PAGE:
A selection of fruits and vegetables at a We Don't Waste mobile market are packaged up, ready for a patron to take home. Credit: Natalie Kerr

When Sue Liming was a teacher at Goldrick Elementary School in Denver’s Athmar Park neighborhood, she was keenly aware of how many students didn’t have access to healthy, affordable food. Combined with her food service experiences seeing tons of food thrown away each night, finding We Don’t Waste was just what she needed. 

“It married my two passions of taking care of people who need it and not wasting stuff,” Liming said. 

A volunteer displays fresh vegetables that patrons can take home at a We Don’t Waste mobile market in Lakewood on Oct. 13. Credit: Natalie Kerr

We Don’t Waste is one of the largest food recovery and distribution services in Colorado. Arlan Preblud founded the organization in 2009, picking up leftover food from caterers and delivering it to nearby nonprofits in his Volvo. Now, the organization delivers food to more than 100 hunger-relief organizations, and is continuing to expand its services with mobile programs and education programs. 

“There’s food over here, and there’s a need, let’s put them together — that’s what I did,” Preblud said. “When you stop to think about it, it’s a very simple process. You take food that’s destined for the landfill – nutritious and good food – and you give it to people that don’t have any food.”

We Don’t Waste has identified 50 Denver neighborhoods that qualify as food deserts, which are places where access to fresh, affordable healthy food is low and poverty rates are typically above average. A few years ago, We Don’t Waste compared a map of Denver food deserts to the map of where it was providing services, and found its services weren’t reaching many of the communities that needed them, Preblud said. 

This exercise spurred the idea for mobile food markets that bring free groceries to neighborhoods throughout Denver, where anyone who needs it can come and shop, Preblud said. There are currently eight markets per month at rotating locations in Aurora, Lakewood and the Denver neighborhoods of Globeville, Sunnyside and Clayton. 

The markets are designed to allow patrons to take their time choosing the food they want to eat in a welcoming setting, Preblud said.

“They can shop with dignity, and get the food that they want, not a bag of food that they take home and they open it and find that they don’t know what it is, they don’t know how to prepare it or they don’t like it,” Preblud said. 

Sue and Dean Liming have been volunteering at a mobile market near Goldrick since 2021, unloading groceries and helping patrons navigate the market. They like feeling connected to their community and giving back, knowing their time directly helps people who need it.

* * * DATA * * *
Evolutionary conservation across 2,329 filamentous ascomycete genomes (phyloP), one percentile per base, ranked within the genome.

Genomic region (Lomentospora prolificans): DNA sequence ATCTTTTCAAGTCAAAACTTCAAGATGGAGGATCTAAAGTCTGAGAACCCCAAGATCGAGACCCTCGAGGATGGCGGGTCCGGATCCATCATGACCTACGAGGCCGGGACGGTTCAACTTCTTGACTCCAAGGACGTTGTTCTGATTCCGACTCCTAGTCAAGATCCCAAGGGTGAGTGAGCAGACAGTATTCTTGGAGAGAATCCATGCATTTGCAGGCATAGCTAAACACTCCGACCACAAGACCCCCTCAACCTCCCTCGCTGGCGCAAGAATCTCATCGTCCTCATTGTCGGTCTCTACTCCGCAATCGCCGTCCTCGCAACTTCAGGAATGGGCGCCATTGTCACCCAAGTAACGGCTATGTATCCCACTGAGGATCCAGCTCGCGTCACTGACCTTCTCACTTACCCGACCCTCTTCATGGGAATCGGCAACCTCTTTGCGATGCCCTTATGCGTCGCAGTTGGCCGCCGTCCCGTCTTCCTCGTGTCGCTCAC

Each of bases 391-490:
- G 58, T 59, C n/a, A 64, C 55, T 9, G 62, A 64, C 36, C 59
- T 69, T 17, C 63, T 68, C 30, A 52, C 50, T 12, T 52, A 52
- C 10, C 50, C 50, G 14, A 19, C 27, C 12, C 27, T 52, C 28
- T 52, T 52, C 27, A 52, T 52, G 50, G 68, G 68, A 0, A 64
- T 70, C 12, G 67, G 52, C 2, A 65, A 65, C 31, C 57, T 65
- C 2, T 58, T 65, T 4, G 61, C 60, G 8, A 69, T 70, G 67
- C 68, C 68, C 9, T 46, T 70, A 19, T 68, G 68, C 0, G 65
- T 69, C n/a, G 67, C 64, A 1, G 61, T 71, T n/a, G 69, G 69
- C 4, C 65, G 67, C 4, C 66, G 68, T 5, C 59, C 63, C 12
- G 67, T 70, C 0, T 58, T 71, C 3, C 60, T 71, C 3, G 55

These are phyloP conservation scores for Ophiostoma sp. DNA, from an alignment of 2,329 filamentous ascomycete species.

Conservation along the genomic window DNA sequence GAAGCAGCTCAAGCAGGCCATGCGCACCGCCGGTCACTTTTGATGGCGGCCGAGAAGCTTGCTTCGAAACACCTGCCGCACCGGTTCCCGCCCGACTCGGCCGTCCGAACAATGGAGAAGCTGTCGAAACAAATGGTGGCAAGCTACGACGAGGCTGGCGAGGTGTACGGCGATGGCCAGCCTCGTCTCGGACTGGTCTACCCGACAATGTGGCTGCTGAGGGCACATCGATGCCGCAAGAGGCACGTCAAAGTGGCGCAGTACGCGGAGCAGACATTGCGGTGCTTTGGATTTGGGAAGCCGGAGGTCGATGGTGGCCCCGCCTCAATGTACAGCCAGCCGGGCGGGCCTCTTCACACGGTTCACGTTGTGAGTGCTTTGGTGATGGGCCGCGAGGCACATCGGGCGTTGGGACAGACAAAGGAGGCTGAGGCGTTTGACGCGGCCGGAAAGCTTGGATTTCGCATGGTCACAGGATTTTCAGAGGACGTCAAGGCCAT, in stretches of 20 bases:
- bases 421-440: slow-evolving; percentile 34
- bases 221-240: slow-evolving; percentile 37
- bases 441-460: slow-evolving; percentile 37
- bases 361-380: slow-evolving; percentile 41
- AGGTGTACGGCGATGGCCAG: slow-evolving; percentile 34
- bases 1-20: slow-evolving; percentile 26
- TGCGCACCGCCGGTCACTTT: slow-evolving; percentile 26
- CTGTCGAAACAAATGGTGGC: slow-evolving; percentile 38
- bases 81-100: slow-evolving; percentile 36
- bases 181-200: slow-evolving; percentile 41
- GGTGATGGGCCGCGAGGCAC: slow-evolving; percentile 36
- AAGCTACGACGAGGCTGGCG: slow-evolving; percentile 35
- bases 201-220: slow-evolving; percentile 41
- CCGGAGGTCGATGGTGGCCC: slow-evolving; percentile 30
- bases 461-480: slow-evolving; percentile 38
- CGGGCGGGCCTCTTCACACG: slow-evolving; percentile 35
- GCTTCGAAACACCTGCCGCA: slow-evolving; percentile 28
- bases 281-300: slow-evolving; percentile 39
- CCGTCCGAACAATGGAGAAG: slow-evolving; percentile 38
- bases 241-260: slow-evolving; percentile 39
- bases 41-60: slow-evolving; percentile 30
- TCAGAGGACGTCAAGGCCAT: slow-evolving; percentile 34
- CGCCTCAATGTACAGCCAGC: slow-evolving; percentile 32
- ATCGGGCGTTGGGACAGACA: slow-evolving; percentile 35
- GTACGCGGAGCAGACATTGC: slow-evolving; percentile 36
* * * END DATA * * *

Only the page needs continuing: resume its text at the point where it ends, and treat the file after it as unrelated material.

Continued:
“I just love the environment and the vibe here. Music is playing and everyone seems to be having a good time,” Dean Liming said. “After the first time of doing it, I was hooked.” 

Dean Leming helps a patron collect groceries at a We Don’t Waste mobile market in Lakewood on Oct. 13. Credit: Natalie Kerr

For volunteers who want to participate but don’t live near the mobile market sites, the We Don’t Waste app, called We Rescue, connects local restaurants throughout Denver with drivers who can pick up leftover food and deliver it to a nearby nonprofit or to the We Don’t Waste distribution center on Broadway Avenue between 58th street and 62nd. 

We Don’t Waste is also working with Denver Public Schools to audit their cafeterias and identify how they can waste less food. Teachers are also bringing students to We Don’t Waste to learn about food deserts, food waste and how to decrease their own personal waste, Preblud said. 

The organization partners with schools throughout neighborhoods in Denver, including DCIS at Fairmont in Baker, Bruce Randolph School in Clayton, Castro Elementary in Westwood, Denver Academy in University Hills, Hamilton Middle School in Hampden and the Denver Jewish Day School.

By partnering with schools, religious spaces and nonprofits, We Don’t Waste can better understand each community’s needs and desires, said Allie Hoffman, director of impact and engagement for We Don’t Waste. 

“We’re not going to come into a neighborhood and say ‘here, you need this.’ That’s not our job,” Hoffman said. “Communities know what they need, so rather, we work with a host partner who can say ‘we’ve talked to our community members, and they want this.’”

With new programs and the high demand for services, We Don’t Waste moved into an upgraded building, located on 39th Avenue near Kearney Street, in November to expand how much food it can collect and distribute, as well as its educational programs for both schools and the general community. With larger classrooms and a new kitchen space, We Don’t Waste can teach people about food saving habits and teach them how to turn their groceries into nutritious meals, Preblud said. 

Seeing the organization expand to serve so many neighborhoods every week has been amazing, Hoffman said. She added that it’s clear that everyone who works with We Don’t Waste does so because they care about creating happy, healthy, fed communities. 

“It feels good to know in this small corner of the world, in this small part of my community, I’m able to do something useful and beneficial with my time,” Hoffman said.

We Don’t Waste had a mobile market in Lakewood on Oct. 13. Credit: Natalie Kerr

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